Saturday, May 04, 2013

Study: Conservatives actively prefer wasteful tribalism

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Compact florescent light bulb

I neglected to blog about this when I first heard about it earlier this week, but an interesting and revealing (if not entirely surprising) new study seems to confirm that not only do more hardline conservatives care little about preserving the environment, they’ll actively go for the more wasteful and inefficient route in order to spite ’em some tree-huggerin’ librulz, even if it means paying more out of their own pocket for it:

A study out today in the journal Proceedings of the National Academy of Sciences examined attitudes about energy efficiency in liberals and conservatives, and found that promoting energy-efficient products and services on the basis of their environmental benefits actually turned conservatives off from picking them. The researchers first quizzed participants on how much they value various benefits of energy efficiency, including reducing carbon emissions, reducing foreign oil dependence, and reducing how much consumers pay for energy; cutting emissions appealed to conservatives the least.

The study then presented participants with a real-world choice: With a fixed amount of money in their wallet, respondents had to "buy" either an old-school light bulb or an efficient compact florescent bulb (CFL), the same kind Bachmann railed against. Both bulbs were labeled with basic hard data on their energy use, but without a translation of that into climate pros and cons. When the bulbs cost the same, and even when the CFL cost more, conservatives and liberals were equally likely to buy the efficient bulb. But slap a message on the CFL's packaging that says "Protect the Environment," and "we saw a significant drop-off in more politically moderates and conservatives choosing that option," said study author Dena Gromet, a researcher at the University of Pennsylvania's Wharton School of Business.


Gromet said she never expected the green message to motivate conservatives, but was surprised to find that it could in fact repel them from making a purchase even while they found other aspects, like saving cash on their power bills, attractive. The reason, she thinks, is that given the political polarization of the climate change debate, environmental activism is so frowned upon by those the right that they'll do anything to keep themselves distanced from it.

"When we're given an option where the choice is made to represent a value that we don't identify with or that our ideological group doesn't value," she said, "this can turn the purchase into something undesirable. By making [the environment] part of the choice, even though they might see the economic benefit, they no longer want to put their money toward that option."

It may seem unreal to some that a group of people (however broadly defined) would deliberately impact their bottom line (not to mention the natural world) just to sneer at imaginary ideological opponents, but the far-Right’s contempt for energy efficiency is well documented and even backed by research:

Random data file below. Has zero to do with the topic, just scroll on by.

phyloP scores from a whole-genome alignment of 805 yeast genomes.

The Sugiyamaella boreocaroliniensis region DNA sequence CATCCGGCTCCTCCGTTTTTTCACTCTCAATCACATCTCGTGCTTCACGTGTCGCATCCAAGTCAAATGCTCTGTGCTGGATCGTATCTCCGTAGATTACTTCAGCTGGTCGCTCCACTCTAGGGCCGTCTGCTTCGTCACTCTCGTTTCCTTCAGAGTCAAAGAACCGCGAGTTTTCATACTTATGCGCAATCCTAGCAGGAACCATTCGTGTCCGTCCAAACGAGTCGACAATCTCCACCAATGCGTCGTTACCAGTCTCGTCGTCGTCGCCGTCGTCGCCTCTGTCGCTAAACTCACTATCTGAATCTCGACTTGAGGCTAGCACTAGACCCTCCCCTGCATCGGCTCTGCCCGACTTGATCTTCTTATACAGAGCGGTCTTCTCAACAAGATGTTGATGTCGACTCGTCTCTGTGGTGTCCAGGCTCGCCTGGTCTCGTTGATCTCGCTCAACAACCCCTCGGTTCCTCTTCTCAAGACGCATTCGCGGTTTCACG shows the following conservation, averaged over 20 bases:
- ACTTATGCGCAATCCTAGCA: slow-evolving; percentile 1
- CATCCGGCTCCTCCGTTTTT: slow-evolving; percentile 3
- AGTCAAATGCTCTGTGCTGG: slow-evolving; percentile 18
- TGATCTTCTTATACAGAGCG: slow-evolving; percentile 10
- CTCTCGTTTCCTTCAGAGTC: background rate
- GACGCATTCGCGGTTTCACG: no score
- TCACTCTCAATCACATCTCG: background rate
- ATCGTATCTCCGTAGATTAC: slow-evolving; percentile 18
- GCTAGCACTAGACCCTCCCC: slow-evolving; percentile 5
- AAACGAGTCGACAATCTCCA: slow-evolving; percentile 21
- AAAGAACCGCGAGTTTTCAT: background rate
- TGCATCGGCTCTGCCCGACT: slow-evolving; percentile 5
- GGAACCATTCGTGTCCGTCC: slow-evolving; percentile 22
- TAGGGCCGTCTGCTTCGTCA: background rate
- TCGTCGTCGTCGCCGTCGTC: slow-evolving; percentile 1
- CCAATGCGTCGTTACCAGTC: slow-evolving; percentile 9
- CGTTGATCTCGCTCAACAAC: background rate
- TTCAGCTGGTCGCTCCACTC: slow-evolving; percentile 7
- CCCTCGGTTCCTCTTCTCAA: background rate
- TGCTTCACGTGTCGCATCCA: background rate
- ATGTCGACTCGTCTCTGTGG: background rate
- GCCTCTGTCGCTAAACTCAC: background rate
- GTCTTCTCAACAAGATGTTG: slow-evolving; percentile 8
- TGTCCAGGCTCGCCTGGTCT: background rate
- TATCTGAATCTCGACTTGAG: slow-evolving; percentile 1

In a study published last month on the National Bureau of Economic Research website, Dora Costa and Matthew Kahn concluded that providing feedback on energy use can actually backfire with some conservatives.

Costa and Kahn merged utility data from 80,000 homes with corresponding voter registration and donation records. The economists found that a Democratic household with green bona fides -- paying for electricity from renewable sources, donating to environmental groups and living in a neighborhood of fellow liberals -- will reduce its consumption by 3 percent in response to feedback.

Meanwhile, a Republican household that doesn't adhere to environmental behaviors will actually increase its consumption by 1 percent. The households that received home energy reports reduced their consumption by about 2 percent overall, but the Republican subset of this group reduced their energy use by 0.4 percent.

And as Ed Brayton notes, the environment is one area where conservatives, particularly the far-Right media, are anything but conservative in their thinking:

In 2011, the conservative blog Red State actually urged people to celebrate “earth hour,” when people all over the world were encouraged to turn their lights off, by turning more lights on. In 2009, Rush Limbaugh said he planned to make sure all his cars are driven more on Earth Day and that his plane takes a long trip for no reason too. And Glenn Beck said he wanted to hear from people who planned to cut down trees on Earth Day. The next year Beck announced that he would celebrate Earth Day by burning styrofoam in his back yard. The one thing conservatism clearly does not represent today is any desire to engage in conservation.

Ultimately, as Andrew Sullivan summarizes, the sad but obvious reality is that the Right has become all about posturing and gimmickry over actual pragmatic policies, even at their own expense if it means spending more of their money for the fleeting chance of annoying some faceless liberal.

Isn’t it sad what mindless ideology and runaway spite can do to people?